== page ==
Fascinating account of the 1989 Ironman in Kona. Fitzgerald profiles Scott and Allen in depth, filling out the picture with the history of the race itFascinating account of the 1989 Ironman in Kona. Fitzgerald profiles Scott and Allen in depth, filling out the picture with the history of the race itself and delving into sports psychology and physiology research that explains some of what was happening....more
The city's comedians have been out writing signs. One says: WHAT ARE YOU ALL RUNNING FROM? Another says: YOU'VE GOT GREAT STAMINA. CALL ME. 1-834-555-The city's comedians have been out writing signs. One says: WHAT ARE YOU ALL RUNNING FROM? Another says: YOU'VE GOT GREAT STAMINA. CALL ME. 1-834-555-8756. Yet another reads: IN OUR MINDS, YOU'RE ALL KENYANS.
In the world of distance running, athletes from a single country have been getting a lot of attention over the last several years. The East African nation of Kenya has produced some of the fastest runners on the planet. English journalist - and runner - Adharanand Finn wanted to find out what the Kenyan secret was, so he packed up himself, his wife, and their three young children and moved the family to a village in Kenya. There, he met runners. He interviewed them, he observed them, and he trained with them. Through it all, he puzzled over what element could be the key to the success of Kenyan runners (genetics? diet? culture?), and he wondered whether it was possible to improve his own distinctly non-Kenyan performance.
I am a big fan of the whole "quirky memoir" genre, in which the author tries out some experience and writes about it. Through Finn, I got to explore Kenya and take a peek inside the lives of runners whose names I see all over the running magazines. I enjoyed the easy, conversational tone of the first-person present-tense narration. Each chapter is headed with a small black-and-white photograph of people or events discussed in the book. This is not a book to help you improve your own running times, or even really one that thoroughly explores every facet of Kenyan running (a subject of academic research in its own right). It is an enjoyable tale of what one man's attempt to understand what it means to be a Kenyan runner....more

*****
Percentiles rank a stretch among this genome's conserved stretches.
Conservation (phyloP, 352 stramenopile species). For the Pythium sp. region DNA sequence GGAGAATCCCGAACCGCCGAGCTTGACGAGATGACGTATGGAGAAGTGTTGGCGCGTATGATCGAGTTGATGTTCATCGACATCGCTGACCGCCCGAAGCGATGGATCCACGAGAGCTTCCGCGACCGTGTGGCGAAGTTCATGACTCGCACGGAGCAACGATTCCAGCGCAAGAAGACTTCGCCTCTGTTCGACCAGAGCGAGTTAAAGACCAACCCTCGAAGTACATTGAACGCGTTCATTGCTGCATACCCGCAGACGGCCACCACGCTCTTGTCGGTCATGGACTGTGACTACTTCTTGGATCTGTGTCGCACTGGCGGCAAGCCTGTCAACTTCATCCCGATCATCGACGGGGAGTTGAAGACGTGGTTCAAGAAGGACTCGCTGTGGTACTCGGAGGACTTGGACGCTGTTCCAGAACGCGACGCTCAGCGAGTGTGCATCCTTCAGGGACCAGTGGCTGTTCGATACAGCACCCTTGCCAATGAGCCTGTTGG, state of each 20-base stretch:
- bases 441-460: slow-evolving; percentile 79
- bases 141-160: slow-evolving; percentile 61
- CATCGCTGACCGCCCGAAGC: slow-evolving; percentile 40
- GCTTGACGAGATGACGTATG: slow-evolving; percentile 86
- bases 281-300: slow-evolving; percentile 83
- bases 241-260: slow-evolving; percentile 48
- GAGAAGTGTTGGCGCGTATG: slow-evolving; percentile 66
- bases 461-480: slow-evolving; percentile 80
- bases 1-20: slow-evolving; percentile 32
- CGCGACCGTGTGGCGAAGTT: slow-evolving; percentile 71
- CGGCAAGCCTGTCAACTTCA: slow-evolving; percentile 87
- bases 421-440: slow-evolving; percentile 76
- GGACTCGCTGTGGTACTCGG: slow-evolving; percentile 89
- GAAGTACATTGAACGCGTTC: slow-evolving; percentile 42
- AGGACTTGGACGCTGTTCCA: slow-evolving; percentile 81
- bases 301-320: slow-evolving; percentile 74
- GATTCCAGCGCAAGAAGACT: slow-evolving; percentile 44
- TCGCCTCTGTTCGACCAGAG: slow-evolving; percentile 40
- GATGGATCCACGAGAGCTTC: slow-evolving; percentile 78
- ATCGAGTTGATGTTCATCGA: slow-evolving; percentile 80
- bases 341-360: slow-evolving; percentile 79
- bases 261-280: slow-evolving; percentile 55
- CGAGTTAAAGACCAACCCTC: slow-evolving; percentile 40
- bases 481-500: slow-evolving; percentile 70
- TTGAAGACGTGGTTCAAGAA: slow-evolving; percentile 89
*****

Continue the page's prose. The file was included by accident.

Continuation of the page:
The hammering on the door shot him into wakefulness like a handgun going off in his face.
That first line sent me to the Internet to learn whether hanThe hammering on the door shot him into wakefulness like a handgun going off in his face.
That first line sent me to the Internet to learn whether handguns were common in mid-fifteenth century Rome before I could really concentrate on the rest of the book. Sadly, the rest of the book wasn't all that engaging, anyway. The perspective shifts between the two main characters from chapter to chapter, but I don't think that accounts for the unevenness of the third-person narration. The plot drags, and I was left with serious doubts about the possibility of (at least) one particular twist. ...more
This is one of those books that I really wanted to like more than I did. It had all the right elements to be a book I would love, but I just didn't quThis is one of those books that I really wanted to like more than I did. It had all the right elements to be a book I would love, but I just didn't quite connect with it. Bummer....more
Not quite a book of essays, and not quite a memoir, but an entertaining read, especially since I don't have to agree with him on everything to find hiNot quite a book of essays, and not quite a memoir, but an entertaining read, especially since I don't have to agree with him on everything to find him funny....more